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e-Book Sikh Diaspora: Search for Statehood (Global Diasporas) download

e-Book Sikh Diaspora: Search for Statehood (Global Diasporas) download

by Tatla Dars

ISBN: 0295977159
ISBN13: 978-0295977157
Language: English
Publisher: University of Washington Press (March 1, 1999)
Pages: 224
Category: Social Sciences
Subategory: Sociology

ePub size: 1906 kb
Fb2 size: 1236 kb
DJVU size: 1538 kb
Rating: 4.9
Votes: 944
Other Formats: azw docx lrf mobi

In particular, argues Tatla, the threat of an overly centralised and overtly Hindu India practising 'ethnocracy' (p 36) rather than democracy led the one million-strong Sikh diaspora to take up the role of popularisers-and chief fund-raisers-for Khalistan.

The Sikh Diaspora book. Goodreads helps you keep track of books you want to read.

This book offers an overview of the Sikh diaspora, exploring the relationship between home and host states and between migrant and indigenous communities

This book offers an overview of the Sikh diaspora, exploring the relationship between home and host states and between migrant and indigenous communities. The book considers the implications of history and politics of the Sikh diaspora for nationality, citizenship and sovereignity. The text should serve as a supplementary text for undergraduates and postgraduates on courses in race, ethnicity and international migration within sociology, politics, international relations, Asian history, and human geography

The Sikh Diaspora book. Goodreads helps you keep track of books you want to read

The Sikh Diaspora book.

Tatla summarises the change in Sikh diaspora community leaders post 1984 a being a "painful transition from a self-confident .

Tatla summarises the change in Sikh diaspora community leaders post 1984 a being a "painful transition from a self-confident community with haughty discourse, to the self-defensive strategies of a vulnerable minority". Organisations such as the International Sikh Youth Federation (ISYF), the Babbar Khalsa and the Council of Khalistan emerged within the diaspora, and these agencies rallied against "Hindu. Contesting Khalistan the Sikh diaspora and the politics of separatism /Gunawardena, Therese Suhashini.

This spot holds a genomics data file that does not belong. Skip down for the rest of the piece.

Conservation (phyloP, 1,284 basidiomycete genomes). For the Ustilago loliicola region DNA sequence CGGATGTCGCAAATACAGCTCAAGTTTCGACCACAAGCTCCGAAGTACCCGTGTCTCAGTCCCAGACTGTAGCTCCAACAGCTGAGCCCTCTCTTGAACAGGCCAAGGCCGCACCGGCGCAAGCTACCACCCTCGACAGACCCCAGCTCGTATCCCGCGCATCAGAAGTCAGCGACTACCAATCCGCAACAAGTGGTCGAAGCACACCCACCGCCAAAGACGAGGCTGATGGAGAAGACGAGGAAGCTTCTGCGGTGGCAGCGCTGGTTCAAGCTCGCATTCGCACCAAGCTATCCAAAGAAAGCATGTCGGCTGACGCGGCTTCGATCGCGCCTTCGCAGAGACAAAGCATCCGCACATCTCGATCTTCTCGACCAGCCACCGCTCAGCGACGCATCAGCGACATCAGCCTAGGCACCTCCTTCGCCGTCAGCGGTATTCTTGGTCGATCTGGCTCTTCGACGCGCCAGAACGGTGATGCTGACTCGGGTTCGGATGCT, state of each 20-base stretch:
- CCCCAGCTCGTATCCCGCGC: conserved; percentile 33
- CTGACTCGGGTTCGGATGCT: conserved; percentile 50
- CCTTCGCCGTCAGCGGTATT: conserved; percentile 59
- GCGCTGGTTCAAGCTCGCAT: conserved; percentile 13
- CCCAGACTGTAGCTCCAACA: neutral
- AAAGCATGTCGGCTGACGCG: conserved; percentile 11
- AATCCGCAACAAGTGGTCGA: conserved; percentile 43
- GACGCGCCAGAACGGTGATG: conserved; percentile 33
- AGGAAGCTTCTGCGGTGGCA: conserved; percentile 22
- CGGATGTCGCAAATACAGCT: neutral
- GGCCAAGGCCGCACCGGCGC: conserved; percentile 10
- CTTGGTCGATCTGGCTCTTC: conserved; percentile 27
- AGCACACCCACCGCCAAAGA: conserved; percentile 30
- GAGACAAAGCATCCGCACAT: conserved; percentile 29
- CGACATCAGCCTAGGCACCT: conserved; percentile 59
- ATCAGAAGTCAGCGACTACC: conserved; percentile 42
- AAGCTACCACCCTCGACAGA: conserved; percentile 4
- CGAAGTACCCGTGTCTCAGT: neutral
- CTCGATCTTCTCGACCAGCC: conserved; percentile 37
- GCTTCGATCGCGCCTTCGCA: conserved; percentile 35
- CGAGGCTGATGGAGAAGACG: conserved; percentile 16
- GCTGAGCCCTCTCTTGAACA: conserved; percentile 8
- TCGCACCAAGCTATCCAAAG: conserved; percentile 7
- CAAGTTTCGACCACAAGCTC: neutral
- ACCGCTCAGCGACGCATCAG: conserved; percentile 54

Londres, UCL Press, 1999, 327 p. (bibliogr. index, glossaire, cartes, tableaux) , Archives de sciences sociales des religions, vol. no 116, no. 4, 2001, pp. 41-41. APA. Saint-Blancat, C. (2001). index, glossaire, cartes, tableaux). Archives de sciences sociales des religions, no 116,(4), 41-41.

The book considers the implications of history and politics of the Sikh diaspora for nationality, citizenship and sovereignity.

This book offers an overview of the Sikh diaspora, exploring the relationship between home and host states and between migrant and indigenous communities. The text should serve as a supplementary text for undergraduates and postgraduates on courses in race, ethnicity and international migration within sociology, politics, international relations, Asian history, and human geography

This book offers an overview of the Sikh diaspora, exploring the relationship between home and host states and between migrant and indigenous communities.

This book offers an overview of the Sikh diaspora, exploring the relationship between home and host states and between migrant and indigenous communities. The text should serve as a supplementary text for undergraduates and postgraduates on courses in race, ethnicity and international migration within sociology, politics, international relations, Asian history, and human geography